Built by the Middle Kingdom pharaoh Senwosret II (1897–1878 BC, also called Sesostris II), this mud-brick pyramid's outer casing was stolen in antiquity. (The pyramid is 347 feet square, and the original height was 157 feet.) A natural knoll of rock was used as a central core for the pyramid, and stone walls were built radiating out from it; the interstices were filled with mud brick before finally being cased with fine limestone. This gives the illusion that this was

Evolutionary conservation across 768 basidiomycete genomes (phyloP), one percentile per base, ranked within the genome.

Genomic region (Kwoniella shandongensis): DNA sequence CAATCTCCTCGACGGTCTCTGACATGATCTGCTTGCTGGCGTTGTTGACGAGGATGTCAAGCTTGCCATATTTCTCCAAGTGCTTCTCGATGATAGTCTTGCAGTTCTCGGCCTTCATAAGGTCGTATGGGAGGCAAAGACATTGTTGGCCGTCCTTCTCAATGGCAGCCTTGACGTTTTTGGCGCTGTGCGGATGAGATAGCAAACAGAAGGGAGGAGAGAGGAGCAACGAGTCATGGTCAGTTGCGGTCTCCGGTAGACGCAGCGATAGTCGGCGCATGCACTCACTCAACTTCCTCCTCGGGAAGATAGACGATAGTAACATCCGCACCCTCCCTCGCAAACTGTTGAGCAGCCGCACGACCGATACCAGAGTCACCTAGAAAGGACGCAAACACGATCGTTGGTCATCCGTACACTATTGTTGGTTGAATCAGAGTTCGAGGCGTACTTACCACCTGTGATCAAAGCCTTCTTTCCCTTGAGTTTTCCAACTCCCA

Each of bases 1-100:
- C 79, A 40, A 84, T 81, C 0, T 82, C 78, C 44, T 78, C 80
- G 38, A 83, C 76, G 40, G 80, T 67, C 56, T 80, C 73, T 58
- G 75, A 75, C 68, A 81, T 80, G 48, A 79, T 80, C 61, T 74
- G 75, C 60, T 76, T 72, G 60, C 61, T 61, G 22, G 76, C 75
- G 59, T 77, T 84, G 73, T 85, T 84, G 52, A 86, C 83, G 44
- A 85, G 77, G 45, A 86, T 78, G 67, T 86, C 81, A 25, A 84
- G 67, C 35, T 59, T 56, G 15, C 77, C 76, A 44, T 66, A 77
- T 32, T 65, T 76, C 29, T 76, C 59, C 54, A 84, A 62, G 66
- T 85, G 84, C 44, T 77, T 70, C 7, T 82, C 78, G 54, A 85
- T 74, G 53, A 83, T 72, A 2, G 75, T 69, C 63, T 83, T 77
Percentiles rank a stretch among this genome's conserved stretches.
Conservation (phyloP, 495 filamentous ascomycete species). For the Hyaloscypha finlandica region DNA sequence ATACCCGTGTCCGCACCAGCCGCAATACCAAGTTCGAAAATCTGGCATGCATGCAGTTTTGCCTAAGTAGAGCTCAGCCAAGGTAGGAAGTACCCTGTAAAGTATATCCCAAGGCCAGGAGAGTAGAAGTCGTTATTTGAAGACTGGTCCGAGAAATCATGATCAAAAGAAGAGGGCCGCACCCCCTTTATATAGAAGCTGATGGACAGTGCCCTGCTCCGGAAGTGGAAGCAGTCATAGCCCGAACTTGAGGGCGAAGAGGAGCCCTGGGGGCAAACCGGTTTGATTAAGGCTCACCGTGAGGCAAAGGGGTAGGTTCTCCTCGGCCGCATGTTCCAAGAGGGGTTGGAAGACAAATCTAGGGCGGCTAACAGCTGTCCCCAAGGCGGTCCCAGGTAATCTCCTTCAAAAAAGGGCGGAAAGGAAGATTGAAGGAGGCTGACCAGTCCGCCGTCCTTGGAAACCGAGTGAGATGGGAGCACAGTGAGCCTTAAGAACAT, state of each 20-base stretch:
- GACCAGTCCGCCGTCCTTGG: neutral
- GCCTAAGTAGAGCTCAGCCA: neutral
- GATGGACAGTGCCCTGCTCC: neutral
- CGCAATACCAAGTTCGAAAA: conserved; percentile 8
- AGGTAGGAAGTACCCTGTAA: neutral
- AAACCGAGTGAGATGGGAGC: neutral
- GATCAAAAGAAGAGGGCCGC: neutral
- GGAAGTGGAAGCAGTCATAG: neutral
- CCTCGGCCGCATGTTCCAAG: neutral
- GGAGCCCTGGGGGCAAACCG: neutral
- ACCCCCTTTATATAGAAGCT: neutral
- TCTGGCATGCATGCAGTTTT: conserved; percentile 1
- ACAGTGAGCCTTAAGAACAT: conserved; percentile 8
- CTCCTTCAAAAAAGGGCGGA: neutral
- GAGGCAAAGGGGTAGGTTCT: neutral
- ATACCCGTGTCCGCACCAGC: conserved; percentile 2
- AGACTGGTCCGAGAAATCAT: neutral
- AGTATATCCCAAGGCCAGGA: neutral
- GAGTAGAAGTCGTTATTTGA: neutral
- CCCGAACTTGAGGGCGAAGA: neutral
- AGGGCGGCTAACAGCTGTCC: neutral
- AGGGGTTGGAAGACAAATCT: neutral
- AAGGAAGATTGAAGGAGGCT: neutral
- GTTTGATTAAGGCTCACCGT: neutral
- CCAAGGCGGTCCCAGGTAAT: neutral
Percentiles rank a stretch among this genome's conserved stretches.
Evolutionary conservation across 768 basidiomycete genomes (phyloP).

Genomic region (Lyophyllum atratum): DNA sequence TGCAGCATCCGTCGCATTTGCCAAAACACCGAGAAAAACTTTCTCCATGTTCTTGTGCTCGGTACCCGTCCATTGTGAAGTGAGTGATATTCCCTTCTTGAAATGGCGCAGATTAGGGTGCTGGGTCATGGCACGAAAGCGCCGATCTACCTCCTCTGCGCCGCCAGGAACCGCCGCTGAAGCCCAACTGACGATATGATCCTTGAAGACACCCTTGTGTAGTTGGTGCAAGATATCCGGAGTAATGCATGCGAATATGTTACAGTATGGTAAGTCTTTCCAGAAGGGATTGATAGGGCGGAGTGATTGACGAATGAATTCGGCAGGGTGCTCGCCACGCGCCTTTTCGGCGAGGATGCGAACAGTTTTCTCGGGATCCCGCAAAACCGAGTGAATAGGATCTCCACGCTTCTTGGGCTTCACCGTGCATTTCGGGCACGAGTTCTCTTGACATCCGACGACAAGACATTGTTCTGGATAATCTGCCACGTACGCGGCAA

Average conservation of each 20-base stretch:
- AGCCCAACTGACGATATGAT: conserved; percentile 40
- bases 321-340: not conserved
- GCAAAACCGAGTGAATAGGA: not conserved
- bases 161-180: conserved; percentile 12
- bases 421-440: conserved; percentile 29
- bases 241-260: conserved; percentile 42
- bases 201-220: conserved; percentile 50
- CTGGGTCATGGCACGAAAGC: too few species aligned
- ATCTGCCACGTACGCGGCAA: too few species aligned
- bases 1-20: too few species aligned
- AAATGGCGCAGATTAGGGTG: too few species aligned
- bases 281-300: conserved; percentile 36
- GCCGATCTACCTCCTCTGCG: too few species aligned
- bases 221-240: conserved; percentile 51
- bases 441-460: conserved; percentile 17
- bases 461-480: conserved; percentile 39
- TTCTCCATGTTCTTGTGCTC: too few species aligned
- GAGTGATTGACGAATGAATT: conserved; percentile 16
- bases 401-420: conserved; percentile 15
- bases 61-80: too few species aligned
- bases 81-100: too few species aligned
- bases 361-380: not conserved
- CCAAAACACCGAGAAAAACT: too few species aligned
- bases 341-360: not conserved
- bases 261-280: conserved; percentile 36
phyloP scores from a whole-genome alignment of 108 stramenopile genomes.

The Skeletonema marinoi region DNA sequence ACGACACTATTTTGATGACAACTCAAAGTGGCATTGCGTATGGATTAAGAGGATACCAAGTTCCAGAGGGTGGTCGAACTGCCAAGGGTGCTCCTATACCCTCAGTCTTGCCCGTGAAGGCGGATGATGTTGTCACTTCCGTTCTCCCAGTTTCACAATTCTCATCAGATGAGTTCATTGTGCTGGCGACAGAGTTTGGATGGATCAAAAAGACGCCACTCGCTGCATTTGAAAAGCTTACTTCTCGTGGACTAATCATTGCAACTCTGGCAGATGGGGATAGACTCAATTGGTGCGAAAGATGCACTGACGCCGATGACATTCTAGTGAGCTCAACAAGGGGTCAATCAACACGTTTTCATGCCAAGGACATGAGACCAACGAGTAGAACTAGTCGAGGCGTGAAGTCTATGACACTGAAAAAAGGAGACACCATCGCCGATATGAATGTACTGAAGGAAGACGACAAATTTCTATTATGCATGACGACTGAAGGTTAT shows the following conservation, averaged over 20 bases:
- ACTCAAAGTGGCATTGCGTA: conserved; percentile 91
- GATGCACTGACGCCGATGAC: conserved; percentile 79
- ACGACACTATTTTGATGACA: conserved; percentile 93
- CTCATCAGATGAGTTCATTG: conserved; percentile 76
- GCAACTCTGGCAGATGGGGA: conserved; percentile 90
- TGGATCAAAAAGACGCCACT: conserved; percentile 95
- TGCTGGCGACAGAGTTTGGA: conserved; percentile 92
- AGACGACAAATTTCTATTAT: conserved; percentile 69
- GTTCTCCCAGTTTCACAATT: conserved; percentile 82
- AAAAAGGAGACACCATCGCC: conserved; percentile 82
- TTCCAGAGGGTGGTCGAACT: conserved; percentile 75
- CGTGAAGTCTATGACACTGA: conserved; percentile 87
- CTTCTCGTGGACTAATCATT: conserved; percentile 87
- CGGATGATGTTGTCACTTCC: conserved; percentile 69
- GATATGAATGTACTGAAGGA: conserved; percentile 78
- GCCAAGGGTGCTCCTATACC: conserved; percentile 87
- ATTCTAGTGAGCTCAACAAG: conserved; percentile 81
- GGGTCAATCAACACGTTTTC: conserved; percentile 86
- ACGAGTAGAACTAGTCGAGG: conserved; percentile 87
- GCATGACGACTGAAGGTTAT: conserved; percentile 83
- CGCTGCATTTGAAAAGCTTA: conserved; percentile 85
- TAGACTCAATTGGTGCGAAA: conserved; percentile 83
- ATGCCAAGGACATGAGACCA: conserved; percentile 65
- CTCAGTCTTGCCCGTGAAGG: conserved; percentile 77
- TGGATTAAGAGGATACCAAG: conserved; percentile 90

a true pyramid completely built of stone. Lahun was the first pyramid to abandon a single northern entrance in favor of two entrances on the south side. Its underground chambers (inaccessible) contain dead ends and twists and turns to disguise the whereabouts of the granite burial chamber, which when discovered in modern times contained an empty red granite sarcophagus and an alabaster offering table. The devious layout of the substructure, along with the transfer of the entrance from north to south, was perhaps the result of a quest for greater security for the place of burial.
On outskirts of al-Lahun village, about 21 km (13 mi) southeast of Medinet Fayyum, unknown, Egypt